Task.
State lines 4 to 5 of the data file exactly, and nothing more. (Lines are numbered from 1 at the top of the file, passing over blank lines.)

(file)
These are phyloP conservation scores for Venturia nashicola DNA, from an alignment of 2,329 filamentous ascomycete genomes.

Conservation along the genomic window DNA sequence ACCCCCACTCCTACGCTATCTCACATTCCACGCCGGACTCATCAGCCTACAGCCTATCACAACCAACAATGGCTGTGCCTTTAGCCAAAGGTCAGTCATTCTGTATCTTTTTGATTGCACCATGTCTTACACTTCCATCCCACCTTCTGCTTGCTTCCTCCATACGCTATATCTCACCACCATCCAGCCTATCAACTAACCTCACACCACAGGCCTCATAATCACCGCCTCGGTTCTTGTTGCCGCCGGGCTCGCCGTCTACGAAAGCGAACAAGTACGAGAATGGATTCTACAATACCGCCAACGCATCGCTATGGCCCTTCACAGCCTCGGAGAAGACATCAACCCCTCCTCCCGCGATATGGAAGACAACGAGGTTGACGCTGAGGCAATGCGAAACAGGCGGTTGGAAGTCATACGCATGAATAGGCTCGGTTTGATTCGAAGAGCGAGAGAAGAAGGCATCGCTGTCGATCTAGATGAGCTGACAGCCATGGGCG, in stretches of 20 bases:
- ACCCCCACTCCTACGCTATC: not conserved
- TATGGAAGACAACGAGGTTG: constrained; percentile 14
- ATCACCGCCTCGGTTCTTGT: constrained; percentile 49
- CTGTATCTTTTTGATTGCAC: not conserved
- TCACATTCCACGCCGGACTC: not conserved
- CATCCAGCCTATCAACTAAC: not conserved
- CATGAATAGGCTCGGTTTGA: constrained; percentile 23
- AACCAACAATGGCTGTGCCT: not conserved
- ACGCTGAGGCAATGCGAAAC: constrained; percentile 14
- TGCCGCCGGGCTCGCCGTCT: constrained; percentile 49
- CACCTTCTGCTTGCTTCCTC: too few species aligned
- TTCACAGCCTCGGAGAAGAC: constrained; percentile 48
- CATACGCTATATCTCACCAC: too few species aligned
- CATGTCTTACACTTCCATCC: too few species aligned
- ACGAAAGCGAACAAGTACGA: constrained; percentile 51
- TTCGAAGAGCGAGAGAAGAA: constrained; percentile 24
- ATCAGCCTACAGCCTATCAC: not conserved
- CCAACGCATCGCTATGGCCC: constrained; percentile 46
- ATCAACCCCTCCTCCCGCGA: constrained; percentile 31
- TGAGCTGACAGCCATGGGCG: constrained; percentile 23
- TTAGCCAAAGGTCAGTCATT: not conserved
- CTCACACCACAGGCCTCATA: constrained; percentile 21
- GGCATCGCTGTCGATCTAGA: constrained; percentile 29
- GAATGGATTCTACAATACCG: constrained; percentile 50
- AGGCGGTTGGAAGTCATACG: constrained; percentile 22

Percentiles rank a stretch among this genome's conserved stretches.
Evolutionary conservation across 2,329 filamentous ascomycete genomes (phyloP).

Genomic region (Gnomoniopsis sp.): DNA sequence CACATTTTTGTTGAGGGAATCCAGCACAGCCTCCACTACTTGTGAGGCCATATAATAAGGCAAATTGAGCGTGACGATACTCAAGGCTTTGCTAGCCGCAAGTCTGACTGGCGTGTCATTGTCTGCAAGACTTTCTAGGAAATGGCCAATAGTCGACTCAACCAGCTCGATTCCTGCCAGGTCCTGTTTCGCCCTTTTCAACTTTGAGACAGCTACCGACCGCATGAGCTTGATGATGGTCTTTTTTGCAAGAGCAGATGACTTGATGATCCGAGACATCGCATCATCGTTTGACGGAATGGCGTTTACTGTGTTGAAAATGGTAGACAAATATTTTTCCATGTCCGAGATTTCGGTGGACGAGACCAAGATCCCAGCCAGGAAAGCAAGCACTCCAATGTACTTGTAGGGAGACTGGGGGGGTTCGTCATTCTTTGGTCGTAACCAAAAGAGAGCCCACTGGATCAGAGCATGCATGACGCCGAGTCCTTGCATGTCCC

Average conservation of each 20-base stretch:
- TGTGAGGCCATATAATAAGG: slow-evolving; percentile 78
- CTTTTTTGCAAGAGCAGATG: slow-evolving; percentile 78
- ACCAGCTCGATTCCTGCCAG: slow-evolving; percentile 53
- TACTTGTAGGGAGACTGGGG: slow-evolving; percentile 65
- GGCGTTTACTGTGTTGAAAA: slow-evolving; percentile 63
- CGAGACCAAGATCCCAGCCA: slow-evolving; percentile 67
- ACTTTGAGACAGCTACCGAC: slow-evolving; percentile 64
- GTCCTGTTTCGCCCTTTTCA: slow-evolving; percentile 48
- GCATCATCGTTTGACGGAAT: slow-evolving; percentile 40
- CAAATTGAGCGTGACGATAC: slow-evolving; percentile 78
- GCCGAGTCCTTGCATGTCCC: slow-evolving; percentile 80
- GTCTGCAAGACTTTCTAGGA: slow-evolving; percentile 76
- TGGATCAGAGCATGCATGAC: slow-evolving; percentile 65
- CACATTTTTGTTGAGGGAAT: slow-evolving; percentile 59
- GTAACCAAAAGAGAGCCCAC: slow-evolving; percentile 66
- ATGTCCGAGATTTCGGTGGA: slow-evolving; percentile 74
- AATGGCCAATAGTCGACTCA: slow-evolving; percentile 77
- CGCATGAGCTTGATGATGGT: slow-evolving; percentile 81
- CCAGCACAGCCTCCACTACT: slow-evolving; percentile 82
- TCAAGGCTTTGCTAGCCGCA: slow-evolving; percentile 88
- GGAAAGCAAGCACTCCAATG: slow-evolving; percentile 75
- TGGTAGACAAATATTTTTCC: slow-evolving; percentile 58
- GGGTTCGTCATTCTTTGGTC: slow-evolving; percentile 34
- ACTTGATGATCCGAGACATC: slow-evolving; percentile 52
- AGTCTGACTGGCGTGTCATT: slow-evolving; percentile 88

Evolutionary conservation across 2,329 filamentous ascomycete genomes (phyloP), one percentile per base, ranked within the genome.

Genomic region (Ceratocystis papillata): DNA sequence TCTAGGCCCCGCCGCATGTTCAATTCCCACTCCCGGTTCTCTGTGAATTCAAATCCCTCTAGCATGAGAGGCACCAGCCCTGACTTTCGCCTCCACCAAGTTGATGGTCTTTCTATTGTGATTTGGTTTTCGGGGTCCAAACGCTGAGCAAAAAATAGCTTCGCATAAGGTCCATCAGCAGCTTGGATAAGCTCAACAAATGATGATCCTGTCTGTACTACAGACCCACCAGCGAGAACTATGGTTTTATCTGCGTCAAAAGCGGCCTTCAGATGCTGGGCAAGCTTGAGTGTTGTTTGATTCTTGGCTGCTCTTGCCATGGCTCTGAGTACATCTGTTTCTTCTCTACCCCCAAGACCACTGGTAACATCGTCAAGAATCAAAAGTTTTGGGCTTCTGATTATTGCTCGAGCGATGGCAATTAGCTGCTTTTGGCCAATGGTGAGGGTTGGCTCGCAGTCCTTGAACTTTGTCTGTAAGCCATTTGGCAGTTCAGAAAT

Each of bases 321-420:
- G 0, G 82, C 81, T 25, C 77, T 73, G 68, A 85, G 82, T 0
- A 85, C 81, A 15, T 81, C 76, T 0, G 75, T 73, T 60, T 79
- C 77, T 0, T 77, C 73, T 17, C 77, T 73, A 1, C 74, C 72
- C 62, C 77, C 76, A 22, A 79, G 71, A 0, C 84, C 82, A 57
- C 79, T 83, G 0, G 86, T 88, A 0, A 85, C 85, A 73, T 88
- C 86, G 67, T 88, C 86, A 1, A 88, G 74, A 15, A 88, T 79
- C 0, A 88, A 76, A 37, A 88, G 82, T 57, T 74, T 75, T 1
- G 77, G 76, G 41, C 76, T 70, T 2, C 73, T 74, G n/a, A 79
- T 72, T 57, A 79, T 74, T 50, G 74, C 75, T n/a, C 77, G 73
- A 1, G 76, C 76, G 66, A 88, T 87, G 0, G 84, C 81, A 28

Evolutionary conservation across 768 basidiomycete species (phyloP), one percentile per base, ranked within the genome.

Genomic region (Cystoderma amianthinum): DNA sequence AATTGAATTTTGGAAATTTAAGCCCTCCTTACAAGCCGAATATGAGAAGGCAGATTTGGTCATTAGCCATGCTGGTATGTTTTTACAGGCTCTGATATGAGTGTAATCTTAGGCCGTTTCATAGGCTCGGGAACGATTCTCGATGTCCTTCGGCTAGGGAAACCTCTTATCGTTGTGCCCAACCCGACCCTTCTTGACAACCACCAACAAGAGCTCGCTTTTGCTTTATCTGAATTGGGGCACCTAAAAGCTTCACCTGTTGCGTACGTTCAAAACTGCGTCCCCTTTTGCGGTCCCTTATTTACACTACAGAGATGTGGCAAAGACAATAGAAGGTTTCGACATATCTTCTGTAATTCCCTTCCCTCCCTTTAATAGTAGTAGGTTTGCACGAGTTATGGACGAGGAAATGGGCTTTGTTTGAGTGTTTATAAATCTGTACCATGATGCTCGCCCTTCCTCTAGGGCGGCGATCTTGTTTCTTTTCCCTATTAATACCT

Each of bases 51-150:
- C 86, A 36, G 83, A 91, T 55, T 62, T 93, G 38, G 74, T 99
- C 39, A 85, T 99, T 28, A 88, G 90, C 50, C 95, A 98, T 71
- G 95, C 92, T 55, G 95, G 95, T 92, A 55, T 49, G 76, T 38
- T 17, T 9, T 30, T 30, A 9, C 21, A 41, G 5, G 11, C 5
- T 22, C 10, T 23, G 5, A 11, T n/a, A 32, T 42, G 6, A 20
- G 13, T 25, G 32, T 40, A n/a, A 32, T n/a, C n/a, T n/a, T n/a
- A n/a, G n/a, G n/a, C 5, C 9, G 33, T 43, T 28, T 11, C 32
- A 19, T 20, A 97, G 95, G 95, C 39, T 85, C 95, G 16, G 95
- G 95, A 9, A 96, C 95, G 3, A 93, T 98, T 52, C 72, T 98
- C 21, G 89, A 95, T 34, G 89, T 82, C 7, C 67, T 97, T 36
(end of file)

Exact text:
- TATGGAAGACAACGAGGTTG: constrained; percentile 14
- ATCACCGCCTCGGTTCTTGT: constrained; percentile 49